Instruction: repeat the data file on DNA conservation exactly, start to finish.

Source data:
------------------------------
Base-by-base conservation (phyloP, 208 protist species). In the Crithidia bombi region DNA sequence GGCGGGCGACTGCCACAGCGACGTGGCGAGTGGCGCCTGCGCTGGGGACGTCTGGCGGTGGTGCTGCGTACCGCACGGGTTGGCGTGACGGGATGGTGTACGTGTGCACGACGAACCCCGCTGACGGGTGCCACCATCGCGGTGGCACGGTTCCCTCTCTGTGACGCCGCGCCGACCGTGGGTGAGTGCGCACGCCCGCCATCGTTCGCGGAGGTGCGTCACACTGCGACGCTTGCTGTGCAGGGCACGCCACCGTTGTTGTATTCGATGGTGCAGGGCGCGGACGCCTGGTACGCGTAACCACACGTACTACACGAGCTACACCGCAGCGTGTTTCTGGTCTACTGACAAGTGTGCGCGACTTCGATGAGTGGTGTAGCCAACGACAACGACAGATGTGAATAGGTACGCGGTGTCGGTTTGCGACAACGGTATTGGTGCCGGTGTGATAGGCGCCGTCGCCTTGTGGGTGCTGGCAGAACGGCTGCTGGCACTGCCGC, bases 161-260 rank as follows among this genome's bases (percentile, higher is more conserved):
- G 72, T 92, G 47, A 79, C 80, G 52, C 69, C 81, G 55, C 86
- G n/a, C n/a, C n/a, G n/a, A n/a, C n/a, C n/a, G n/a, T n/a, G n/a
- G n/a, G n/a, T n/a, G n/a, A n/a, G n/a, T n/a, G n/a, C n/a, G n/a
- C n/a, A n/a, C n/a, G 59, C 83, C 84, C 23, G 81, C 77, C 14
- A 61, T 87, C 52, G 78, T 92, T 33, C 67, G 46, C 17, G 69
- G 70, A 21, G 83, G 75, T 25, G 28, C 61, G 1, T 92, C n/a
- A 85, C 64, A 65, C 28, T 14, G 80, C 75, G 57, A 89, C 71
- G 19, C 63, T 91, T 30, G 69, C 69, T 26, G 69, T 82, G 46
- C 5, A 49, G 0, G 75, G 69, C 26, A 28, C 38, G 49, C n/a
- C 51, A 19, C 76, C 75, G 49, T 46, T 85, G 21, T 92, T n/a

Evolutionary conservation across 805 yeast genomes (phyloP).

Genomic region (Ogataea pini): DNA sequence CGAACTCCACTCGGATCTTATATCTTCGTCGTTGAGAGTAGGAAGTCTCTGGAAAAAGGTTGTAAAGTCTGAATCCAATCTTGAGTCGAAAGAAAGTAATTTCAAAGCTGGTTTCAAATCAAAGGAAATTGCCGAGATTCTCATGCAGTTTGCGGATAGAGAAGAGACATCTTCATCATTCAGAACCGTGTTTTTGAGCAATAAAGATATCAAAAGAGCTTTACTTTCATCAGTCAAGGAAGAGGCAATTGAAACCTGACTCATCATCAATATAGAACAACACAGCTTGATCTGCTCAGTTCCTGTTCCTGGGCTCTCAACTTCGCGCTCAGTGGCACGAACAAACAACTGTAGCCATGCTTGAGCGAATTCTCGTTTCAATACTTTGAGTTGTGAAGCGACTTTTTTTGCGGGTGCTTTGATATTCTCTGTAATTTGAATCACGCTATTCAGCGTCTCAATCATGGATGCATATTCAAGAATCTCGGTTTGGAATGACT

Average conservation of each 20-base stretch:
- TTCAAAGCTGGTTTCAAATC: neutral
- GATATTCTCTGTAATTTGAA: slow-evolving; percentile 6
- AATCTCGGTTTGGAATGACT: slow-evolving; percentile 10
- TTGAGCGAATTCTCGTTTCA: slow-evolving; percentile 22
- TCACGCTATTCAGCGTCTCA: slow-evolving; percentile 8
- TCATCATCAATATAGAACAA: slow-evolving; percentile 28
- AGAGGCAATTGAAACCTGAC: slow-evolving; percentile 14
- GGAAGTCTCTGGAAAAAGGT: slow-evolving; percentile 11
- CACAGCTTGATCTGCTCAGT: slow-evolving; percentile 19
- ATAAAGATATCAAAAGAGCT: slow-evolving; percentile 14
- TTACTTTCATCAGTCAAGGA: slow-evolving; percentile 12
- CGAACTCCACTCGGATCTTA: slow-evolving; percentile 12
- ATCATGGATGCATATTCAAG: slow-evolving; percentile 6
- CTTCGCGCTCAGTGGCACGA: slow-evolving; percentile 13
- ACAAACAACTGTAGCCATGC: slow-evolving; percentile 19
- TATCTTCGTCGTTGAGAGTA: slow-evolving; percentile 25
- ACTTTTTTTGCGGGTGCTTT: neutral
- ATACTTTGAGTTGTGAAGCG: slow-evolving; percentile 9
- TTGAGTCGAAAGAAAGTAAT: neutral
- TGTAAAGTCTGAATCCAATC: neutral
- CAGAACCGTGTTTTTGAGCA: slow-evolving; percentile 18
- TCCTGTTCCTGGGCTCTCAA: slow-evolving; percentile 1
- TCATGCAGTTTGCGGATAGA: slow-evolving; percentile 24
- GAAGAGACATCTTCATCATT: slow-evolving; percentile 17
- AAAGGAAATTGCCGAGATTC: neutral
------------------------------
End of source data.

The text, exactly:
Base-by-base conservation (phyloP, 208 protist species). In the Crithidia bombi region DNA sequence GGCGGGCGACTGCCACAGCGACGTGGCGAGTGGCGCCTGCGCTGGGGACGTCTGGCGGTGGTGCTGCGTACCGCACGGGTTGGCGTGACGGGATGGTGTACGTGTGCACGACGAACCCCGCTGACGGGTGCCACCATCGCGGTGGCACGGTTCCCTCTCTGTGACGCCGCGCCGACCGTGGGTGAGTGCGCACGCCCGCCATCGTTCGCGGAGGTGCGTCACACTGCGACGCTTGCTGTGCAGGGCACGCCACCGTTGTTGTATTCGATGGTGCAGGGCGCGGACGCCTGGTACGCGTAACCACACGTACTACACGAGCTACACCGCAGCGTGTTTCTGGTCTACTGACAAGTGTGCGCGACTTCGATGAGTGGTGTAGCCAACGACAACGACAGATGTGAATAGGTACGCGGTGTCGGTTTGCGACAACGGTATTGGTGCCGGTGTGATAGGCGCCGTCGCCTTGTGGGTGCTGGCAGAACGGCTGCTGGCACTGCCGC, bases 161-260 rank as follows among this genome's bases (percentile, higher is more conserved):
- G 72, T 92, G 47, A 79, C 80, G 52, C 69, C 81, G 55, C 86
- G n/a, C n/a, C n/a, G n/a, A n/a, C n/a, C n/a, G n/a, T n/a, G n/a
- G n/a, G n/a, T n/a, G n/a, A n/a, G n/a, T n/a, G n/a, C n/a, G n/a
- C n/a, A n/a, C n/a, G 59, C 83, C 84, C 23, G 81, C 77, C 14
- A 61, T 87, C 52, G 78, T 92, T 33, C 67, G 46, C 17, G 69
- G 70, A 21, G 83, G 75, T 25, G 28, C 61, G 1, T 92, C n/a
- A 85, C 64, A 65, C 28, T 14, G 80, C 75, G 57, A 89, C 71
- G 19, C 63, T 91, T 30, G 69, C 69, T 26, G 69, T 82, G 46
- C 5, A 49, G 0, G 75, G 69, C 26, A 28, C 38, G 49, C n/a
- C 51, A 19, C 76, C 75, G 49, T 46, T 85, G 21, T 92, T n/a

Evolutionary conservation across 805 yeast genomes (phyloP).

Genomic region (Ogataea pini): DNA sequence CGAACTCCACTCGGATCTTATATCTTCGTCGTTGAGAGTAGGAAGTCTCTGGAAAAAGGTTGTAAAGTCTGAATCCAATCTTGAGTCGAAAGAAAGTAATTTCAAAGCTGGTTTCAAATCAAAGGAAATTGCCGAGATTCTCATGCAGTTTGCGGATAGAGAAGAGACATCTTCATCATTCAGAACCGTGTTTTTGAGCAATAAAGATATCAAAAGAGCTTTACTTTCATCAGTCAAGGAAGAGGCAATTGAAACCTGACTCATCATCAATATAGAACAACACAGCTTGATCTGCTCAGTTCCTGTTCCTGGGCTCTCAACTTCGCGCTCAGTGGCACGAACAAACAACTGTAGCCATGCTTGAGCGAATTCTCGTTTCAATACTTTGAGTTGTGAAGCGACTTTTTTTGCGGGTGCTTTGATATTCTCTGTAATTTGAATCACGCTATTCAGCGTCTCAATCATGGATGCATATTCAAGAATCTCGGTTTGGAATGACT

Average conservation of each 20-base stretch:
- TTCAAAGCTGGTTTCAAATC: neutral
- GATATTCTCTGTAATTTGAA: slow-evolving; percentile 6
- AATCTCGGTTTGGAATGACT: slow-evolving; percentile 10
- TTGAGCGAATTCTCGTTTCA: slow-evolving; percentile 22
- TCACGCTATTCAGCGTCTCA: slow-evolving; percentile 8
- TCATCATCAATATAGAACAA: slow-evolving; percentile 28
- AGAGGCAATTGAAACCTGAC: slow-evolving; percentile 14
- GGAAGTCTCTGGAAAAAGGT: slow-evolving; percentile 11
- CACAGCTTGATCTGCTCAGT: slow-evolving; percentile 19
- ATAAAGATATCAAAAGAGCT: slow-evolving; percentile 14
- TTACTTTCATCAGTCAAGGA: slow-evolving; percentile 12
- CGAACTCCACTCGGATCTTA: slow-evolving; percentile 12
- ATCATGGATGCATATTCAAG: slow-evolving; percentile 6
- CTTCGCGCTCAGTGGCACGA: slow-evolving; percentile 13
- ACAAACAACTGTAGCCATGC: slow-evolving; percentile 19
- TATCTTCGTCGTTGAGAGTA: slow-evolving; percentile 25
- ACTTTTTTTGCGGGTGCTTT: neutral
- ATACTTTGAGTTGTGAAGCG: slow-evolving; percentile 9
- TTGAGTCGAAAGAAAGTAAT: neutral
- TGTAAAGTCTGAATCCAATC: neutral
- CAGAACCGTGTTTTTGAGCA: slow-evolving; percentile 18
- TCCTGTTCCTGGGCTCTCAA: slow-evolving; percentile 1
- TCATGCAGTTTGCGGATAGA: slow-evolving; percentile 24
- GAAGAGACATCTTCATCATT: slow-evolving; percentile 17
- AAAGGAAATTGCCGAGATTC: neutral